was ok Lesley i ate 1 and a half of chicken breasts and some of the rice more then i have eaten for a while, i need to force myself i know to eat, but no one here to prerssurise me or make sure i do. Am worried what the Doc will say but will post tmw|
Reply #801. Jun 30 10, 12:30 PM
|One and a half chicken breasts sounds like a big meal. I hope you enjoyed it. |
I'm a bit fraught because I was told that the man driving me would phone me "tonight" but it's almost 9pm and I haven't heard anything. Perhaps that's wrong and he'll just turn up at stupid o'clock. I shall crawl into bed now, pray for sleep and pray to be conscious and ready at stupid o'clock!
It tomorrow's arrangement fails, I've still got a fortnight to be seen and checked over.
Reply #802. Jun 30 10, 1:58 PM
Good sleep, excellent calm dreams and tomorrow a man who shows up at smart o'clock and knows exactly what he is to do about driving, waiting and returning Lesley to her home.|
Reply #803. Jun 30 10, 3:05 PM
Glad the transport is arranged, and the fees if any won't be near a taxi (he says...). Fingers crossed it all actually happens to plan tomorrow and they don't forget who you are, send you to the wrong building, amputate the wrong limb (hold on, you're not having that, wrong notes...), give you a bacon sandwich, spell your name 'Leslie', or tell you you're well enough to get 4 buses back. I think I've covered everything and headed it off as a result. I would like a bacon sandwich now though.|
Reply #804. Jun 30 10, 3:58 PM
Yes please david bacon sandwich with brown sauce|
Reply #805. Jul 01 10, 12:06 AM
|Morning! Don't faint but I've been up and scrubbed and dressed and painted and ready to go since quarter to eight and I haven't heard anything from anyone. Thank you, I hope so too. |
I just had a really rotten night. Jonathan was watching a film so he decided it was more important to ring me back quickly at 11pm than to listen to the voicemail or read the text that said goodnight at 10pm.
I went straight back to sleep again though till 6.30. Oh wait - it's 00.30 - so I can go back to sleep. Can't I? Apparently not. Everything's back to a year ago when I was saying I would kill for a good night's sleep. I have just started on an egg and mayonnaise and tomato sandwich I made last and left in the fridge for this morning. It's horrible and I feel worse.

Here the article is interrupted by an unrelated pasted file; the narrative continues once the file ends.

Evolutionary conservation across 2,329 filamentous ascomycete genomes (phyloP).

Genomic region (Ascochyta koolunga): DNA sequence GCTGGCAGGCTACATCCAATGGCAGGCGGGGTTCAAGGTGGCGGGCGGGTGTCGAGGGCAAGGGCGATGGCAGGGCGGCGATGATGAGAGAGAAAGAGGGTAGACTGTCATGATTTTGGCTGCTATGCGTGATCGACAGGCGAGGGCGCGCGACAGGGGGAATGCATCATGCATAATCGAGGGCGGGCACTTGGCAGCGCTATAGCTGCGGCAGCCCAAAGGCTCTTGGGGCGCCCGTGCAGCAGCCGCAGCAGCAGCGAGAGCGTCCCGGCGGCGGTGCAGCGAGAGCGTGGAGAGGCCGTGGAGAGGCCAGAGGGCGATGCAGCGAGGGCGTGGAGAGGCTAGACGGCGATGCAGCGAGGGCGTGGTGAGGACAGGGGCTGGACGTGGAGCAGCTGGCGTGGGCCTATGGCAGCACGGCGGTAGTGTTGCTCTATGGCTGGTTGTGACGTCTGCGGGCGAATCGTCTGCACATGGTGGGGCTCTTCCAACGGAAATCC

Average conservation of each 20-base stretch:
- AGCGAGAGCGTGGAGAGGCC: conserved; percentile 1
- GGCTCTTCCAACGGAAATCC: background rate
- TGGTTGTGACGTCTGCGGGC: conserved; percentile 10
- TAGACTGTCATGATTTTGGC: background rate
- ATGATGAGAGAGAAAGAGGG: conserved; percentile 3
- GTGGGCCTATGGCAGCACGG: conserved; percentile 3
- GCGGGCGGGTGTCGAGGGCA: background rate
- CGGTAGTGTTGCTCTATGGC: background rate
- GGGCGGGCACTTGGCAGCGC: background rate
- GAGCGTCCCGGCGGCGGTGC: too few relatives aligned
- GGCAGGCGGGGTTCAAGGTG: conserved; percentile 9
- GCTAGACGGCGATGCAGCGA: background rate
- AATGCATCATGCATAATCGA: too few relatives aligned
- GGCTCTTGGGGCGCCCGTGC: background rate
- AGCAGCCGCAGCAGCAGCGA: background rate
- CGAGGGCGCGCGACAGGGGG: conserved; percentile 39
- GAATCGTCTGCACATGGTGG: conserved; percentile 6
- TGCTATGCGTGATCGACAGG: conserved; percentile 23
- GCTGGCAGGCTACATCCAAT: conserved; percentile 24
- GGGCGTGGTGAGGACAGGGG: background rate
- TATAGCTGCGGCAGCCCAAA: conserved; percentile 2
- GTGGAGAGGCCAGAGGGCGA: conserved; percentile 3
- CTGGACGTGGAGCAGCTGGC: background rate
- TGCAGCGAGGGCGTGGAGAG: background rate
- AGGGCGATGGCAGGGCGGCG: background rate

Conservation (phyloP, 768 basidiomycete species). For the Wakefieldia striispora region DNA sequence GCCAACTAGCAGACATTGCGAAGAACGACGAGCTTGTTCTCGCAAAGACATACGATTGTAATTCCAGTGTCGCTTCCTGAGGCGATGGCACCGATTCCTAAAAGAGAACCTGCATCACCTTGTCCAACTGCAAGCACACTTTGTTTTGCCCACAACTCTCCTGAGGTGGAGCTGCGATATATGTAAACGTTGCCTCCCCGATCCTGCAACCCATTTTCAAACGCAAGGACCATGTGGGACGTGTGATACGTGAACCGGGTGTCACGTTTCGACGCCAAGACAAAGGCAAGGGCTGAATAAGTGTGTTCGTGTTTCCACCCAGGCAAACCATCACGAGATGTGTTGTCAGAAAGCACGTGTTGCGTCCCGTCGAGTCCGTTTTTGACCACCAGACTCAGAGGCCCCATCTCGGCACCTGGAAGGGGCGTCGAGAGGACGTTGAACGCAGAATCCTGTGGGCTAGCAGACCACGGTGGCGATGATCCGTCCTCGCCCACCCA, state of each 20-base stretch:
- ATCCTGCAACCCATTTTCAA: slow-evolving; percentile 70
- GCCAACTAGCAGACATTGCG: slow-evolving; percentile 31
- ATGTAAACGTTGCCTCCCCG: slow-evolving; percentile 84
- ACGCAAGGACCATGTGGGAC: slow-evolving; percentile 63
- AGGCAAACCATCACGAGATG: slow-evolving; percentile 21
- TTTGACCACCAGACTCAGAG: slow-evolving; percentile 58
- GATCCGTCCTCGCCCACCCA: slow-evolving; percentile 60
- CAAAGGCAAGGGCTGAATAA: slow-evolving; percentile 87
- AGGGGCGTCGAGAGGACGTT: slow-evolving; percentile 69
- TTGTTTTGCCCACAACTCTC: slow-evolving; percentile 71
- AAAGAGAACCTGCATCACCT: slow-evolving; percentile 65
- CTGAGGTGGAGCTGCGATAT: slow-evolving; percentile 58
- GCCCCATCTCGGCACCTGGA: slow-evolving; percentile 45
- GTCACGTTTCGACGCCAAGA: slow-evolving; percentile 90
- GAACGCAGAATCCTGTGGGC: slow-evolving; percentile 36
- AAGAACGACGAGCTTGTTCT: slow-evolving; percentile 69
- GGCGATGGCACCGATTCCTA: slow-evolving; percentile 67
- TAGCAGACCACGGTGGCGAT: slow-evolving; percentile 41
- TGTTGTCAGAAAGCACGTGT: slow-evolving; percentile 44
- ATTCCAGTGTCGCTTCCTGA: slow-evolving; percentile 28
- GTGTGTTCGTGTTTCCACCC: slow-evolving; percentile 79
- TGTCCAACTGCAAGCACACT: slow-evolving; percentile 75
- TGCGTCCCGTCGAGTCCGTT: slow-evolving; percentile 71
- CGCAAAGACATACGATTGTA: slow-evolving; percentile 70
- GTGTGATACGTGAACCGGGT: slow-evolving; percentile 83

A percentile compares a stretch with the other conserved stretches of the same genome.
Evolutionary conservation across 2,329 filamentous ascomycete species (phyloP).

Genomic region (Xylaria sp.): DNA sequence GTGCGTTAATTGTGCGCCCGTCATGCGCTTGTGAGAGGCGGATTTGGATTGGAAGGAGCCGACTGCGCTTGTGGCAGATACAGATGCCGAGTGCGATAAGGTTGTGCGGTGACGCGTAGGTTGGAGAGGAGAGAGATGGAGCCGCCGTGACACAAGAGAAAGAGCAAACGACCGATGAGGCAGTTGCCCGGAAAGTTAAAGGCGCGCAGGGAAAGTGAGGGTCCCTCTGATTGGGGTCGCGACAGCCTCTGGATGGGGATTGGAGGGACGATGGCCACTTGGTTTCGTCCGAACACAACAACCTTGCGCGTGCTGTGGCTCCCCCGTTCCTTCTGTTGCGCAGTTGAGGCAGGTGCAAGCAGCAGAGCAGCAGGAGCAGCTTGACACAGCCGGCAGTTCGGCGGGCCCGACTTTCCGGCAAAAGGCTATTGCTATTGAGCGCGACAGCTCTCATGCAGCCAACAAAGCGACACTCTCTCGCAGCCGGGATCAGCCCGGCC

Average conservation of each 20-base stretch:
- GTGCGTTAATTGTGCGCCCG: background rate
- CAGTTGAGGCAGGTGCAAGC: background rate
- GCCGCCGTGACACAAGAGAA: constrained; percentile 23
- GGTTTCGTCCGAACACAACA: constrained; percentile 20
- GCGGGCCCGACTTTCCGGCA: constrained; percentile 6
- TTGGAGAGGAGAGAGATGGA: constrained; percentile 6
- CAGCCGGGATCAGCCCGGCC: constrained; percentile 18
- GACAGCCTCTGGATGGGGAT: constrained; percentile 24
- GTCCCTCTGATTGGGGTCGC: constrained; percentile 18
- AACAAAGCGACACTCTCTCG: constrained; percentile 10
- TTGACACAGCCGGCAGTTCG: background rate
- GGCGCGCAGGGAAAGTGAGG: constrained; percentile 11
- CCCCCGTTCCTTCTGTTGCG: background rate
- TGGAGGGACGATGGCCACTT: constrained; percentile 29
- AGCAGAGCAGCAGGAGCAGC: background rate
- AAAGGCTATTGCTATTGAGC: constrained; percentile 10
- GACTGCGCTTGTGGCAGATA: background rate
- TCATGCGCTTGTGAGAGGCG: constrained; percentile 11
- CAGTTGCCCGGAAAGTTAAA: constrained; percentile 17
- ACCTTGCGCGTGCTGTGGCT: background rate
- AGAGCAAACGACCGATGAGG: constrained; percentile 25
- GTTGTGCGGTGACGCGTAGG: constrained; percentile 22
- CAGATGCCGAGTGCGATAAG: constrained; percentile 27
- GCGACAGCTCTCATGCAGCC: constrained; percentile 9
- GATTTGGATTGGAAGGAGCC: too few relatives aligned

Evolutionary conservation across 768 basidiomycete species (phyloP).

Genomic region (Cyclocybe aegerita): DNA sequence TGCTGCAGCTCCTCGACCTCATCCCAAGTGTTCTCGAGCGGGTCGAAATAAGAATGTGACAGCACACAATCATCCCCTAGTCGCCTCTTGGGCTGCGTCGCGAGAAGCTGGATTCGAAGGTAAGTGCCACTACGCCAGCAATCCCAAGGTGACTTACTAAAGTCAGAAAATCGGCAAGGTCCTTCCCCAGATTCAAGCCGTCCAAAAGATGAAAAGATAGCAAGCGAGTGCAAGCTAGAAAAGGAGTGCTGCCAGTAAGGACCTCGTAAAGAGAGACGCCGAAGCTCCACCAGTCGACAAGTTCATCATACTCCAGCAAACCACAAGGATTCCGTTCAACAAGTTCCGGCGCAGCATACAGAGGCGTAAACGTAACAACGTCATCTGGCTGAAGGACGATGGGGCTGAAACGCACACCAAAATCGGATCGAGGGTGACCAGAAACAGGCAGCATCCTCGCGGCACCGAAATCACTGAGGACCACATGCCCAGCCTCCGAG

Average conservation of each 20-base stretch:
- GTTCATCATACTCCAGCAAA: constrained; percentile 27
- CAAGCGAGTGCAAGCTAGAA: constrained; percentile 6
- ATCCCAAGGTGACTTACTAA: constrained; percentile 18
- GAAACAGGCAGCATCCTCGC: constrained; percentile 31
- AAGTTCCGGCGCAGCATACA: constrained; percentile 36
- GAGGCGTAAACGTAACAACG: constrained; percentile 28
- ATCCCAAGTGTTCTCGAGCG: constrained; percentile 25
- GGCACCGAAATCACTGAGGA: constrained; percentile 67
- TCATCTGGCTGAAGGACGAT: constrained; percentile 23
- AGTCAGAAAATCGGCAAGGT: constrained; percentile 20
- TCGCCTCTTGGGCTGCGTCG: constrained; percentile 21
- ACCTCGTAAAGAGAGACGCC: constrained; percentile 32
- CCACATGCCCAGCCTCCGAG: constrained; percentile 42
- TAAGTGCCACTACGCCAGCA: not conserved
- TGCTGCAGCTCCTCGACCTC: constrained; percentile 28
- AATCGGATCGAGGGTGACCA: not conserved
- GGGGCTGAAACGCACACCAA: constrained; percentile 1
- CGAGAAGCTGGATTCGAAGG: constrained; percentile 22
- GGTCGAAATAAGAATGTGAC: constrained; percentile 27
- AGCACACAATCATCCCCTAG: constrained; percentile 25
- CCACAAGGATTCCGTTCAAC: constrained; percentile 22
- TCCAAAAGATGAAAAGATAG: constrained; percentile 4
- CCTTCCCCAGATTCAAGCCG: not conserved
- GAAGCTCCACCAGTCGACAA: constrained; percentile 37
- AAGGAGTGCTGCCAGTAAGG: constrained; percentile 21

The worst that can happen is that today's arrangement falls through and I have to re-book. I have a fortnight to do it in.
My bro rang last night and I told him what the "GP" had done with my transport (my SIL hadn't mentioned it), and bro called it spiteful. I am constantly in awe of my bro's politeness.
Reply #806. Jul 01 10, 1:12 AM
|At 8.30 I rang Admissions and was lucky enough to get someone who started at 8.30. She was wide awake and alert and friendly, and I somehow managed to string a sentence together. |
She said not to worry. Not all the drivers ring. They're volunteers so some of them draw the line at using their phones too. But it has been arranged and he will be there and they are looking forward to seeing me.
Reply #807. Jul 01 10, 1:56 AM
Hopefully you are by now ensconced in a car, proceeding smoothly Papworth-wards! I shall be thinking of you all day, and fingers are firmly crossed that everything goes off as it should, and that as that useless excuse for a GP steps out of his house this morning, a large bird gives him a hefty deposit right on top of his head! :-D|
Reply #808. Jul 01 10, 2:32 AM
|I was, thank you! |
I didn't know when the driver was coming, but it's 20 miles, and would take about 35-40 minutes. At about ten past nine, I decided to wait outside, partly to get some fresh air, and partly to be more visible. He was parked across the road, making phone calls and communing with his sat nav, and crossed the road to pick me up when he saw me. So that was nice.
His driving was smooth, comfortable, immaculate. He has just retired after twenty years as a driving instructor.
On the way, I got a phone call from the new surgery I'd registered with, to tell me that the transfer was complete, and I was now on their books. That was very nice.